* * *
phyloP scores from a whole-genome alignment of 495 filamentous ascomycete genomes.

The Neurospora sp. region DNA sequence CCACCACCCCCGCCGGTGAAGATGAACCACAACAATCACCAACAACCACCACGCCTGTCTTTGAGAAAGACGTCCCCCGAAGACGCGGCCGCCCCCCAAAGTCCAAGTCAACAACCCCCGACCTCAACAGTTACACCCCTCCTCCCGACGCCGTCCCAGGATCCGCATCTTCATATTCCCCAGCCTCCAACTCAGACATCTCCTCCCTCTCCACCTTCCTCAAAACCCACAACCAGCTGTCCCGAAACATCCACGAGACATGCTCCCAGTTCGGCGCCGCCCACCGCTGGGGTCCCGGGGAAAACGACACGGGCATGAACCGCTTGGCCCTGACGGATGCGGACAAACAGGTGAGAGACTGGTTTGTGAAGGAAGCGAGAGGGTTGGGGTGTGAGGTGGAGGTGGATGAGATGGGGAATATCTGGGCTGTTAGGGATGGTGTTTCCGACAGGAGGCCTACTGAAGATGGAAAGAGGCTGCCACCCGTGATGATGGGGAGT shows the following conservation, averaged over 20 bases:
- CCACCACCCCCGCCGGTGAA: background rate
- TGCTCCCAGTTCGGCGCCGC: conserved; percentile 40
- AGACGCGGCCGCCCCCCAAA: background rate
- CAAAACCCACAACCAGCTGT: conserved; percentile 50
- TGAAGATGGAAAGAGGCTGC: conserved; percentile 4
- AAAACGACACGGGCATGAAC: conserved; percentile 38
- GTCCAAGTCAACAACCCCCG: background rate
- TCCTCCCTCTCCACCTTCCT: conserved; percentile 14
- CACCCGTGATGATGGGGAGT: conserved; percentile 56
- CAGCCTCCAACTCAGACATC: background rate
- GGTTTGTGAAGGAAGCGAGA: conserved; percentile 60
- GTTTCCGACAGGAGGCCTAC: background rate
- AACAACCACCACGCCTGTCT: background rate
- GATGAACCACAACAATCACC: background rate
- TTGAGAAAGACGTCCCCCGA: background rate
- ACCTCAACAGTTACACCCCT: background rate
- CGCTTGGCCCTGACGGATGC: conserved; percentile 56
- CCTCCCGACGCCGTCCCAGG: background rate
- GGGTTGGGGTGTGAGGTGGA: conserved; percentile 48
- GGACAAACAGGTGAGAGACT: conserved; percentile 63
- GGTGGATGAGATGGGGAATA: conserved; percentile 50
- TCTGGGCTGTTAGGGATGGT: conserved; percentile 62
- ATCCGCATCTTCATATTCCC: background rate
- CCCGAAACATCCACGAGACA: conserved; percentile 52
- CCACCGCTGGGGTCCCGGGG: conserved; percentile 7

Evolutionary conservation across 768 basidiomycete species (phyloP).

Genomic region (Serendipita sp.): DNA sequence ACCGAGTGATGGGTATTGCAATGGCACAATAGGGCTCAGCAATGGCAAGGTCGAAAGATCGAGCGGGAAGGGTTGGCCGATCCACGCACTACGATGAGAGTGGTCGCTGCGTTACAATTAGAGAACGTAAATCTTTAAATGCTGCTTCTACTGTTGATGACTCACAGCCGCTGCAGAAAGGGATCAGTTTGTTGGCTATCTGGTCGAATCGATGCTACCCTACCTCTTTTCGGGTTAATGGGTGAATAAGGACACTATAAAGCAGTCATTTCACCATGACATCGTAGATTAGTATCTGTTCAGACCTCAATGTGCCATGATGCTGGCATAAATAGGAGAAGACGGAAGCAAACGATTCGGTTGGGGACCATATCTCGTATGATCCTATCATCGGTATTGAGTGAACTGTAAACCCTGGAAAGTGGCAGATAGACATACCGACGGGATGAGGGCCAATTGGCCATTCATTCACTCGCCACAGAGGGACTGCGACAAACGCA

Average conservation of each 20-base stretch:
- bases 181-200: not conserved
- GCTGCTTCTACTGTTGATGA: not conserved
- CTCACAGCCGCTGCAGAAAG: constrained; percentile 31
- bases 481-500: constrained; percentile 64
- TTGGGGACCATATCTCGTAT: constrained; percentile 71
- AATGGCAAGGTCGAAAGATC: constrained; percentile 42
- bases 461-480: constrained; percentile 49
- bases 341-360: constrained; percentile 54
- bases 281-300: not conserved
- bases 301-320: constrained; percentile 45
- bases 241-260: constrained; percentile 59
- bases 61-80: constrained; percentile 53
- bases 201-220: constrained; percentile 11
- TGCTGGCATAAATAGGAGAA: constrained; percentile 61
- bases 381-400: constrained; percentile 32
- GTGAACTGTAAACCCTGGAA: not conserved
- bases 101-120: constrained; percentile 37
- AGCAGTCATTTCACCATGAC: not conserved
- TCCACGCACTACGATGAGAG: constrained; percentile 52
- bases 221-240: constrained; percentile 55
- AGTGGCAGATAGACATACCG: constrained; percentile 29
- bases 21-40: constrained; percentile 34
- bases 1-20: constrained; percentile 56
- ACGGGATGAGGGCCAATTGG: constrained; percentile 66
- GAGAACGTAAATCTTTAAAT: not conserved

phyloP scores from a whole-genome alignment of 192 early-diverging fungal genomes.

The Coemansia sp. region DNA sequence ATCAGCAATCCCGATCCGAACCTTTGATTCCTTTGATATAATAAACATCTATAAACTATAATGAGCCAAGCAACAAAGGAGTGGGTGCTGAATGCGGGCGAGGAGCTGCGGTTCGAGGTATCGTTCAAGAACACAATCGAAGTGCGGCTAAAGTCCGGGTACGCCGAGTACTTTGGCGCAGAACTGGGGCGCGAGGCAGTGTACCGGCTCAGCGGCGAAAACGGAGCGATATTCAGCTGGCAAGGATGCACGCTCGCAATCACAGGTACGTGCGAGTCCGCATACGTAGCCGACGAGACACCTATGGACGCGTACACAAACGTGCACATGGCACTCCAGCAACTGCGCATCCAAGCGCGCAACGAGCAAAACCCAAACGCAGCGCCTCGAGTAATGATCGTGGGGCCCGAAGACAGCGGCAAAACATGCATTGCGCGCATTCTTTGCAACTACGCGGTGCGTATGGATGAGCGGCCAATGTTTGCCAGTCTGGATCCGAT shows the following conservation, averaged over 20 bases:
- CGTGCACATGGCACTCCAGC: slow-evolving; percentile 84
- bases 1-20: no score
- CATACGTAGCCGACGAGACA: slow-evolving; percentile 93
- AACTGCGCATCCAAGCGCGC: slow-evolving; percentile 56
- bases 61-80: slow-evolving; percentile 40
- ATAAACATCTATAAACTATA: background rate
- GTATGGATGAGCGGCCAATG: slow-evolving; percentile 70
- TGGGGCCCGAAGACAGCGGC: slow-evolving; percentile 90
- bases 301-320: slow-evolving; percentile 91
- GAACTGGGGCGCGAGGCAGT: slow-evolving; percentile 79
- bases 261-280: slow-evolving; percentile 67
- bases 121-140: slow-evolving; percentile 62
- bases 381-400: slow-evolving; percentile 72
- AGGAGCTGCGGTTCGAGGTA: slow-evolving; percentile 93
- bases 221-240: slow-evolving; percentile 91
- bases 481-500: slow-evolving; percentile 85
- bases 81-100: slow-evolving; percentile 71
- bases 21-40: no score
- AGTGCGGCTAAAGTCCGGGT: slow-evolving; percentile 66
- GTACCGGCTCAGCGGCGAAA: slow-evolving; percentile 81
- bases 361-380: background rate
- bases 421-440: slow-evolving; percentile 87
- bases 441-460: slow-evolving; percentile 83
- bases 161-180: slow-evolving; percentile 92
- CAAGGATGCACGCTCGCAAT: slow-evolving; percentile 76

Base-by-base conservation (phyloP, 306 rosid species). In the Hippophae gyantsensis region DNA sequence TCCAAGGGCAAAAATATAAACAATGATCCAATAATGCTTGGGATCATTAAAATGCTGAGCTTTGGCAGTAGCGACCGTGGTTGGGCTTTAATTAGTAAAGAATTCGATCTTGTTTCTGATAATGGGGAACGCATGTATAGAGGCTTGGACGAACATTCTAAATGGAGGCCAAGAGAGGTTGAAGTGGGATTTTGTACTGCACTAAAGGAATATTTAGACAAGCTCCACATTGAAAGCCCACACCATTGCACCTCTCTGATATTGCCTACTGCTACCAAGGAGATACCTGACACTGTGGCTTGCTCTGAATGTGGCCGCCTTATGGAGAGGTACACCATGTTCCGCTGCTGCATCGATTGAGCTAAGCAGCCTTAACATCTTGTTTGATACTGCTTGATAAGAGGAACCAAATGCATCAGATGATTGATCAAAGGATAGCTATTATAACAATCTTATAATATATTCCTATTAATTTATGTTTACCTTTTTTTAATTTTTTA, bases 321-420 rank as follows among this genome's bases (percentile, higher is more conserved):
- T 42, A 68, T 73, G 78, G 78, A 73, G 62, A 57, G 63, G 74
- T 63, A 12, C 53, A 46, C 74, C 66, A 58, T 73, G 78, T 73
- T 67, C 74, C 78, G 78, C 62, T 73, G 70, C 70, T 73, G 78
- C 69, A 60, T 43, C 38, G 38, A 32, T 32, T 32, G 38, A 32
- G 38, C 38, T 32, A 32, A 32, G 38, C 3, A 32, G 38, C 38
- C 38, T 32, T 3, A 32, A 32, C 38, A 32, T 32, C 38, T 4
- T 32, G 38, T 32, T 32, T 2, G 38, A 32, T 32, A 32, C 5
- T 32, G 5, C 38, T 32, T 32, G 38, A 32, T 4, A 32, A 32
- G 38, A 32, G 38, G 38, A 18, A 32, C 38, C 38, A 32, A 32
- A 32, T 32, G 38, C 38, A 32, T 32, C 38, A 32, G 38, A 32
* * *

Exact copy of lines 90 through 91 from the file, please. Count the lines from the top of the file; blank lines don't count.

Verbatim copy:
- T 32, G 38, T 32, T 32, T 2, G 38, A 32, T 32, A 32, C 5
- T 32, G 5, C 38, T 32, T 32, G 38, A 32, T 4, A 32, A 32